Well, the demarcation line between the two became blurrier, back then the big scale videos and video mixing were just starting to become popular, the audio-video performances were very present. The visual aspect of the sound performances was starting to take shape and the image was not that present in our daily lives. Later, most of a/v shows became obsolete. We didn't want to make just a party, so we started to combine concerts with some contextual documentaries about sound, lectures, videos and installations. There was always a close relation between electronic music and other arts. Recently you see a lot of people from visual arts, doing projects in electronic music, so the two scenes intertwine more and more, there is a lot of concept and aesthetics involved in music today, in production as well as in performance. Some projects make sense, other are eclipsed by the aesthetics abuse. Let’s not forget that the music of now still relates to the “primitivism” of perception and emotion. Sometimes it’s more interesting to display art outside of its gallery daytime context, and expose it to a crowd quite curious and who doesn't take things so seriously.

Was there any music "philosophy/statement" involved, when you started the festival?

Not really, there was mostly a need and a naive enthusiasm; the festival’s “philosophy” was shaped over the years. Rokolectiv became a festival not focused on headliners or genres, but mostly an heterogeneous gathering of what we think is interesting on the international and local scene at the moment. We’ve been labeled “boutique festival”, a not very inspired term. We never wanted to grow bigger into a festival with a lot of stages and tons of artists on the lineups. When you have too big of a crowd it becomes uninteresting. It ruins the vibe and the intimate relationship between the audience, the artists, and staff. We try to avoid being an “over-curated” festival: there are a lot of them that look good on paper, but the reality is different. Of course there are some “directions” every year, like for instance this year we focused on non-western sounds and tried to manage to have a bigger feminine presence at the festival; there’s a very macho world on the scenes out there.

Past and future challenges

What were the main challenges of the first few editions of the festival?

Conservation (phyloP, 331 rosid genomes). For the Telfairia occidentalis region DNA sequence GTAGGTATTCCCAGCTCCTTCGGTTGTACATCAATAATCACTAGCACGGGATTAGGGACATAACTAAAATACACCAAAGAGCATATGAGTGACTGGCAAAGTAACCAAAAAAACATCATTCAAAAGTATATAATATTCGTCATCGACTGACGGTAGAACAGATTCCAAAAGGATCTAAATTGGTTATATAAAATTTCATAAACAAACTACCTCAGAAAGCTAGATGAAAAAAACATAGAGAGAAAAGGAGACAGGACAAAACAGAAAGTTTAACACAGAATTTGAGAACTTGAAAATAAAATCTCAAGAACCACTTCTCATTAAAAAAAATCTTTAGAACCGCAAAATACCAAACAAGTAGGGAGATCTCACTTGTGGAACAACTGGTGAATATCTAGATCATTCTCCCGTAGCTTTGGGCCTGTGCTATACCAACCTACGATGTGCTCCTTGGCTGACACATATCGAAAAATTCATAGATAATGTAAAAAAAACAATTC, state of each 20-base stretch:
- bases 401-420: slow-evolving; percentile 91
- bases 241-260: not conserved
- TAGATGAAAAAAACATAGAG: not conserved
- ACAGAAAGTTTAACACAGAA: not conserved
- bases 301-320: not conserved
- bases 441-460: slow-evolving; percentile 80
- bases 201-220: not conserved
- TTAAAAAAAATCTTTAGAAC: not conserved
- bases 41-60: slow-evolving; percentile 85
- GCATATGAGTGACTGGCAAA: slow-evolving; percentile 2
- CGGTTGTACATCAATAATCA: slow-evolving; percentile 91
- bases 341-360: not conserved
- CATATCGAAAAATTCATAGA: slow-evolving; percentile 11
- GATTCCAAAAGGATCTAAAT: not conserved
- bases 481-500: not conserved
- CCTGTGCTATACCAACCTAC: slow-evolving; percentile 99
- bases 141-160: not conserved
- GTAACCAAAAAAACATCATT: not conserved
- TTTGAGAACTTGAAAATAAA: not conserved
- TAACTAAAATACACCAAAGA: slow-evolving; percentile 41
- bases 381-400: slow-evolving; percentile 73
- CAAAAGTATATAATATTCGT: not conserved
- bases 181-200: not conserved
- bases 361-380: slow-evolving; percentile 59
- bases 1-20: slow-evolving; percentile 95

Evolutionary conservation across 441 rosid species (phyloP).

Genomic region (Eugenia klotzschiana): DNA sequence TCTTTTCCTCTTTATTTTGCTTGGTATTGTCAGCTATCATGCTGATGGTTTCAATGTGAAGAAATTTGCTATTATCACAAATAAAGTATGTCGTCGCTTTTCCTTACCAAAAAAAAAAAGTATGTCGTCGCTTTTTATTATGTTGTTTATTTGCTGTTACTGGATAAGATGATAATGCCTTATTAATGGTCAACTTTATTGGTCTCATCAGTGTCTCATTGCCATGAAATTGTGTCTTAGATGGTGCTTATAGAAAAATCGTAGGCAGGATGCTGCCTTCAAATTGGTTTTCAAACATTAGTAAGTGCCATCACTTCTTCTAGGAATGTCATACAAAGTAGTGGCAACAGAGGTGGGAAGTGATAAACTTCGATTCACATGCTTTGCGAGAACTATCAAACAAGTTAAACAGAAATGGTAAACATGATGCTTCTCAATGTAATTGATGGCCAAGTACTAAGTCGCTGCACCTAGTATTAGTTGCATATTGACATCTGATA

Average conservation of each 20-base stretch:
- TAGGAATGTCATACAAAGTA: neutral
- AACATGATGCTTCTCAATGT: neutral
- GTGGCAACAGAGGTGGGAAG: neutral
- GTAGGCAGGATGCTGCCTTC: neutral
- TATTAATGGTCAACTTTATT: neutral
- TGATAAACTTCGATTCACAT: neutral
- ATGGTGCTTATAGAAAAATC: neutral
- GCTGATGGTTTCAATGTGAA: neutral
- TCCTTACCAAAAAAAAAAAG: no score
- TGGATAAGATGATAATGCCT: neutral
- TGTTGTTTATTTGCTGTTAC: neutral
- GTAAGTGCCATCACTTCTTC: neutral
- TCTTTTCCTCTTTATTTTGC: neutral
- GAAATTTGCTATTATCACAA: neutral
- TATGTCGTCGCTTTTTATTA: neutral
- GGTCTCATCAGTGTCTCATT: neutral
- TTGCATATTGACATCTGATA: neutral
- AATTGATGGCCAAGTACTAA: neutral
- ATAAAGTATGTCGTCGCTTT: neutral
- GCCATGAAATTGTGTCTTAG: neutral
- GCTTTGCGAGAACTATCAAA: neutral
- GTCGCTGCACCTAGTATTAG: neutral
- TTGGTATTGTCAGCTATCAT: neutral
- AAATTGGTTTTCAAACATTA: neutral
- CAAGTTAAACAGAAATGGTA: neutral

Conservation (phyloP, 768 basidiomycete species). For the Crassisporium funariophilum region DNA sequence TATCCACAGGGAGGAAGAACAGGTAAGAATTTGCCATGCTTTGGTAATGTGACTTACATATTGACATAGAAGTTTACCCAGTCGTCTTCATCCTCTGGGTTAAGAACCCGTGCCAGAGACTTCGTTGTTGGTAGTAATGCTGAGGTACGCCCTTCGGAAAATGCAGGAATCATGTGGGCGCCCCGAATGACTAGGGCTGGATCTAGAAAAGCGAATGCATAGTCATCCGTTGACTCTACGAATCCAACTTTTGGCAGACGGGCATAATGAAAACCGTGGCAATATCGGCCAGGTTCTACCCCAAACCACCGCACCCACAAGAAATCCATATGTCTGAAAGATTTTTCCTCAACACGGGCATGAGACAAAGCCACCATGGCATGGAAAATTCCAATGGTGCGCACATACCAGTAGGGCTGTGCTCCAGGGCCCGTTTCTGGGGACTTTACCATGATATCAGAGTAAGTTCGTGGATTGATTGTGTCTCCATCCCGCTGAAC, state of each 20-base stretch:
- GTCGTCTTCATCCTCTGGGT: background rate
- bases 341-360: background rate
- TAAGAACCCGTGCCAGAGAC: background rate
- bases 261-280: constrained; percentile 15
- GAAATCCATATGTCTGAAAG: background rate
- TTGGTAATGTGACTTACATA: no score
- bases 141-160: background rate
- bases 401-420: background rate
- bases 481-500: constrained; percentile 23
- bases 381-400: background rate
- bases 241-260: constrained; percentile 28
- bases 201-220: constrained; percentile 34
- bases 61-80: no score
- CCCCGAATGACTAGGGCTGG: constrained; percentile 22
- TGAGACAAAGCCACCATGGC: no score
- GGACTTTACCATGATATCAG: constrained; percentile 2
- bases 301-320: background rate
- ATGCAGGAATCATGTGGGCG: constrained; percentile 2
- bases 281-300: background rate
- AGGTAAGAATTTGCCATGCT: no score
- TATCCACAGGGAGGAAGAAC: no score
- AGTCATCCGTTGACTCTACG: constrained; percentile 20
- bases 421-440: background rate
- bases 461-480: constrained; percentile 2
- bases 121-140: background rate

I remember one of the most challenging editions was the one from 2010. That volcano erupted in Iceland exactly in the same week with Rokolectiv, and the ash cloud disrupted most of European air traffic. We started to panic that we will have no artists at Rokolectiv, we had to buy double tickets for each artist hoping that an airport on a different route would bring them to Bucharest. We made a sort of crisis cell with our travel agents, but finally all the artists arrived.

On what criteria were you choosing the guests and performers of the festival, in the beginning?

It’s a complicated process; there are no predetermined criteria. Rokolectiv is a heterogeneous festival, with no genre restrictions. It all starts with a big wish-list, after that it depends if the artists are available, if they fit the Rokolectiv context, if they fit the budgets or the festival slots. As you know, we don't have more then one stage, so the audience can concentrate on the moment. We’re not curators with unlimited budgets and doing everything from a pen strike, we like to keep the contact with the local audience and contexts. Most of the times we take risks, we book artists that we haven't seen performing live, we trying to keep the artistic standard high, but in the same time to make it work in reality.

It seems like the venue was also an important part of the festival. How hard was to find the right venues?

Well Bucharest definitively lacks medium sized venues. Its hard to find suitable places, but we are very pleased with our recent relocation to Halele Carol; it’s a historical-industrial building quite central and it has a slight churchy feeling. They used to make guns there 100 years ago, then safes and air compressors. The space where Rokolectiv takes place this year was called the “compressors hall”, now its more about audio compressions and social pressure.

What are the prospects for the future of the festival?

Well, after ten years, we still like what we do, we re not blasé yet - we didn't decide yet to move to the countryside and grow organic tomatoes. So I guess we’ll go on with it; recently, we got involved in a European scaled three years project called SHAPE, together with 15 other festivals from all over Europe, promoting fresh projects from emerging artists and making them rotate around. In September there will be a 2 days SHAPE showcase in Bucharest. Four of the SHAPE artists are featured in this edition of Rokolectiv.


*for the festival program, tickets, location and other information, visit the official website.